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Grammy-winning “Sweet Honey in the Rock” kicks off 40th anniversary tour at UNR


sweet-honey-09-300x300-7888097-8112111Rooted in African American history and culture and celebrating the inspirations of spirituals, blues, folk, gospel, jazz, popular and world music, the five incredible vocalists of Sweet Honey in the Rock entertain and unite communities with the common language of song.

The Grammy Award-winning ensemble brings their 40th anniversary tour to Reno as part of the University of Nevada, Reno’s 2014-15 Performing Arts Series, Thursday, September 18 at 7:30 p.m. in Nightingale Concert Hall in the Church Fine Arts Building, just south of 14th St. on North Virginia St.

Parking is free on arts events evenings after 7 p.m. in the University’s Brian J. Whalen Parking Complex on North Virginia St., just north of the Church Fine Arts Building and south of Lawlor Events Center.

The New York Times says the group’s a cappella voices “soar in a spectrum of styles few other ensembles could match.” For 40 years, Sweet Honey has shared many voices to honor community, as artists, activists and humanitarians.

One of Sweet Honey’s founders, who retired from the group in 2004, Dr. Bernice Johnson Reagon first became aware of the political power – the “rock” she calls it – of song while in jail in 1961 for her participation in a civil rights march in her Albany, Georgia, hometown.

After her release, she became a member of the original Student Non-violent Coordinating Committee Freedom Singers and a leader in the civil rights movement, traveling the country spreading its songs and message.

Sweet Honey began performing in 1974 and has been committed to humanitarian causes and community activism through music ever since.

Since 1981, Sweet Honey has welcomed the deaf and hearing impaired with the ensemble’s own sign language interpreter during every one of their performances.

The ensemble is comprised of founders Carol Maillard and Louise Robinson, Aisha Kahlil, Nitanju Bolade Casel and sign language interpreter Shirley Childress, who learned from her deaf parents and has interpreted for such authors as Maya Angelou, Alice Walker and Audrey Lorde.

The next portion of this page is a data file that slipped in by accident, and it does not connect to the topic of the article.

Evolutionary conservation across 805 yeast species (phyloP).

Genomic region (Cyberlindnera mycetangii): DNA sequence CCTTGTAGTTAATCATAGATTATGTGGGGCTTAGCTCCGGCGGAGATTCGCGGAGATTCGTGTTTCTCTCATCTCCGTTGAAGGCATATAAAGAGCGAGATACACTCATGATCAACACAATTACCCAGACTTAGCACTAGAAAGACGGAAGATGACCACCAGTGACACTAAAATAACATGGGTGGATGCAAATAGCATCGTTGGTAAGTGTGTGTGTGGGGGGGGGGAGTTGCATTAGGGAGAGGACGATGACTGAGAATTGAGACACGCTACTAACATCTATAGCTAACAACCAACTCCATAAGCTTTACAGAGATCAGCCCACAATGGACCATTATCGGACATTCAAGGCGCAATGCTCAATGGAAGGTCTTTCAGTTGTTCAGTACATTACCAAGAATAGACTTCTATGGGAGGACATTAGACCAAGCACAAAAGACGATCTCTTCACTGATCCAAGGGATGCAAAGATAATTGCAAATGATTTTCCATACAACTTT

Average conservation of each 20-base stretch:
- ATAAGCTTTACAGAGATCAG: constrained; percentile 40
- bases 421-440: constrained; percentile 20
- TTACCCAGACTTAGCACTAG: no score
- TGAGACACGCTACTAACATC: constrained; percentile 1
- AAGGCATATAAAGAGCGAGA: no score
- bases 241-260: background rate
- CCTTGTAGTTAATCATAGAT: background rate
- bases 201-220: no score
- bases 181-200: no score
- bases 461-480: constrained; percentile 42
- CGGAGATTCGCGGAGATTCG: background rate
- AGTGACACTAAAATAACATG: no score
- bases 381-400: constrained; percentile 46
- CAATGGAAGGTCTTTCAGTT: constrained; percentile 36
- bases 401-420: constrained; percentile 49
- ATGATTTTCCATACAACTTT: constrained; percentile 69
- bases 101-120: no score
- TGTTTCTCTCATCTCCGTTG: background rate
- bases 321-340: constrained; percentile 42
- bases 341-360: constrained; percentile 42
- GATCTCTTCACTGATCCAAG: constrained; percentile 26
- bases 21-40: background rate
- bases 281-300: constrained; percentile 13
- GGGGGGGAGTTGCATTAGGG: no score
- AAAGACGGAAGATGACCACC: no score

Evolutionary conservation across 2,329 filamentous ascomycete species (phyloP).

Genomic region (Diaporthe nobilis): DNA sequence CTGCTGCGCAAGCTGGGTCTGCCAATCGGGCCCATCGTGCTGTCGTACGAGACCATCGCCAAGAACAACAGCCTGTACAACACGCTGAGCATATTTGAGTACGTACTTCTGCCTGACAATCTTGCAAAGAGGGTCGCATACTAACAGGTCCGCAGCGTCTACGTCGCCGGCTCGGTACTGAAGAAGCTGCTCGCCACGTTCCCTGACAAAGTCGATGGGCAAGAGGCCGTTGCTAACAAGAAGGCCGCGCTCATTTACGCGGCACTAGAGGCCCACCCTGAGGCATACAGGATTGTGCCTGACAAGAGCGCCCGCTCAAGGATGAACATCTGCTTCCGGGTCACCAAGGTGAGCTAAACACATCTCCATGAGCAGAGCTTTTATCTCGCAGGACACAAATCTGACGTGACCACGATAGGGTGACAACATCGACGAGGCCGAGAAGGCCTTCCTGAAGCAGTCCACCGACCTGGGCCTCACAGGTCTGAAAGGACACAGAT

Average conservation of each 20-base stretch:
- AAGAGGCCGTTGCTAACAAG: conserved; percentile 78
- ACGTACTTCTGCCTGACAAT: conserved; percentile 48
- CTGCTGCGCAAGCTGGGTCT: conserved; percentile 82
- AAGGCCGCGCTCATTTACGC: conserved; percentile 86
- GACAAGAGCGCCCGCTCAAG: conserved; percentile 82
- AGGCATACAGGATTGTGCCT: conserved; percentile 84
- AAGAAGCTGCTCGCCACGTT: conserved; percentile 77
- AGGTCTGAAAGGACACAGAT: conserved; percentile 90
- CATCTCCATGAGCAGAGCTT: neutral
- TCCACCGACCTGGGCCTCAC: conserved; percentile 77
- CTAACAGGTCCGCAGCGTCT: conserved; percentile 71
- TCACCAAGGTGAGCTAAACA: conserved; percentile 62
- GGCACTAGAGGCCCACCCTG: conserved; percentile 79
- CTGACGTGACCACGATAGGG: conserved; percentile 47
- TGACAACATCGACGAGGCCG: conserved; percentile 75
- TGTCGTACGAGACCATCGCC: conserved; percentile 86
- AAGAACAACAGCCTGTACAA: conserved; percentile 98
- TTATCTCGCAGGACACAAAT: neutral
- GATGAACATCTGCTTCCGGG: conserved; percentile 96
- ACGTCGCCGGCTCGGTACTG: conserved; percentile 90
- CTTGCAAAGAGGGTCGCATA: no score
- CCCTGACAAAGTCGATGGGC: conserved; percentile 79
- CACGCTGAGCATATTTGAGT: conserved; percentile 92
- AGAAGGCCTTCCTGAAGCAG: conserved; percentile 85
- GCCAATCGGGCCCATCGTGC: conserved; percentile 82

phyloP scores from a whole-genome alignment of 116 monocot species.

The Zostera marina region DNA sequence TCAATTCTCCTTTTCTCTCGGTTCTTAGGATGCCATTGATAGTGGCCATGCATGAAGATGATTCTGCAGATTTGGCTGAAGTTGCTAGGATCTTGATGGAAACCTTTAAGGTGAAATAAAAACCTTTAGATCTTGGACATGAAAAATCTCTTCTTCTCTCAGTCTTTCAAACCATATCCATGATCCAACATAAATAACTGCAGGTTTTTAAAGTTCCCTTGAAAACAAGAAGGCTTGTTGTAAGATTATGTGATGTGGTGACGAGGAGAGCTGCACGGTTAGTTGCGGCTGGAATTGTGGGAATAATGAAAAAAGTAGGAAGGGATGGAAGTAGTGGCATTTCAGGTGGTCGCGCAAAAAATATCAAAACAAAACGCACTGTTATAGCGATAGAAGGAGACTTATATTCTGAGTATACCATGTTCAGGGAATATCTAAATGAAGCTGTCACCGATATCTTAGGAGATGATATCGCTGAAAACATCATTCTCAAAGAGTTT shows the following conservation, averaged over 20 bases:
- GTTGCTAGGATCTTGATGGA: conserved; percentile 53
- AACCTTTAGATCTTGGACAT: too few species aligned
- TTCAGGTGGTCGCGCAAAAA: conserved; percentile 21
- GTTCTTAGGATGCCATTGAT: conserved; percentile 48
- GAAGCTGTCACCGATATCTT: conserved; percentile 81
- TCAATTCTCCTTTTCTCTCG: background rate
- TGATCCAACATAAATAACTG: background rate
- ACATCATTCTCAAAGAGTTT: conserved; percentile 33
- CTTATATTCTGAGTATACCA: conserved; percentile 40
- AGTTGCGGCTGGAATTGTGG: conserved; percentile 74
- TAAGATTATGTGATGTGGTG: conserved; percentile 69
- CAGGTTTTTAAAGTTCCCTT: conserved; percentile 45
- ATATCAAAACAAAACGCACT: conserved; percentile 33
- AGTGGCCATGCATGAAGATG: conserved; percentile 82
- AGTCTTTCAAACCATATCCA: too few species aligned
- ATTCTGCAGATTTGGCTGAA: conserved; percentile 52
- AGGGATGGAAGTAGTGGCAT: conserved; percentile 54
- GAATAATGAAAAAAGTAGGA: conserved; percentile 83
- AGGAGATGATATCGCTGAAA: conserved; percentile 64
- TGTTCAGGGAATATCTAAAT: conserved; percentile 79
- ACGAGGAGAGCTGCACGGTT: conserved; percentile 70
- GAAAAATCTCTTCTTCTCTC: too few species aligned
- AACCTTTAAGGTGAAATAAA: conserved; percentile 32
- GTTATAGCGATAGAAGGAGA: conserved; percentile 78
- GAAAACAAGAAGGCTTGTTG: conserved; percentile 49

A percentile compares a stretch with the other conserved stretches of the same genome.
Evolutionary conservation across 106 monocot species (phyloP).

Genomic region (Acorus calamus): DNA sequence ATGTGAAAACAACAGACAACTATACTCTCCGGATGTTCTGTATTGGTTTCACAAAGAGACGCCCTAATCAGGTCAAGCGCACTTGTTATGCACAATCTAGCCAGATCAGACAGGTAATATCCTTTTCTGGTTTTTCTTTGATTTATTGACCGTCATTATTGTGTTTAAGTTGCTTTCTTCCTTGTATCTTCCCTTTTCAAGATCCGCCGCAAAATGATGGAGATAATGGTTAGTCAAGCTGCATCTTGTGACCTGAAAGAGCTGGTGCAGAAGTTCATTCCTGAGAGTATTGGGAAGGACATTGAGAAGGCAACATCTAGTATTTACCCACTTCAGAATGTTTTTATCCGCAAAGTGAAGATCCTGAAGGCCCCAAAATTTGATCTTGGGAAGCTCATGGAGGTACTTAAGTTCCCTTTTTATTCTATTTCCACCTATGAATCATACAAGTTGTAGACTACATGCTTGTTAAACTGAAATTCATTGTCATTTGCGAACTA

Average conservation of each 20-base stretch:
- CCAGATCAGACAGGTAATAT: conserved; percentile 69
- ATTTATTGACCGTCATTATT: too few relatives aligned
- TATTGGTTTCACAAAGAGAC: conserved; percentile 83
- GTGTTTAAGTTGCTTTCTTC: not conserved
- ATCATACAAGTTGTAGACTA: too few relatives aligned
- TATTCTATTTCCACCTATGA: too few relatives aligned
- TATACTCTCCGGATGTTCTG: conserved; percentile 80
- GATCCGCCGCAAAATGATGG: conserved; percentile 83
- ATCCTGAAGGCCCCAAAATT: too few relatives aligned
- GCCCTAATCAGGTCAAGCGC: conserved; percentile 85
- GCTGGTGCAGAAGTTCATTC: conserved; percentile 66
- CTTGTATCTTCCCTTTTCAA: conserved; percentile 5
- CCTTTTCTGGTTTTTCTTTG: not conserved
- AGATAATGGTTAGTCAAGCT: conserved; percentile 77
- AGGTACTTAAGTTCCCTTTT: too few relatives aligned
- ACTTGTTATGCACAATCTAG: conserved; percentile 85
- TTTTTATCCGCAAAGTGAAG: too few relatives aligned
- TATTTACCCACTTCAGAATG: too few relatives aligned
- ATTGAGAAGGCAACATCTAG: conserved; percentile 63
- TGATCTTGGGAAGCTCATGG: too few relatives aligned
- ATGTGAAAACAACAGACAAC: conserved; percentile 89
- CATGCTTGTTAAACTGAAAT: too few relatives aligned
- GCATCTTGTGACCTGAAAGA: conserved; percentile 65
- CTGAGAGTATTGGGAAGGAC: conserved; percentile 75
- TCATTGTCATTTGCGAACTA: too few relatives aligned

The original members of Sweet Honey drew the name from the first song they learned, “Sweet Honey in the Rock,” based on a Biblical psalm. “Sweet Honey speaks of a land that is so rich when you break the rocks open, honey flows,” Robinson explains. “And we thought it was something like us African-American women… strong like a rock, but inside [there’s] honey – sweet.”

For more about “Sweet Honey in the Rock ~ 40th Anniversary,” visit www.sweethoneyintherock.org

Individual tickets: Adult $30/ Senior (age 62 and over) $24/ Youth (ages 3-17) $12.

For individual or season tickets and more about the Performing Arts Series visit www.unr.edu/pas .

Miriam Hodgman
Miriam Hodgman
Miriam Hodgman is originally from San Francisco. She previously was the communications coordinator for the largest hunger-relief organization in Sonoma County, California. She has a bachelor’s degree in American history, with a minor in American Indian studies, from San Francisco State University, and has a master’s degree in public administration from Sonoma State University. She enjoys training a variety of martial arts.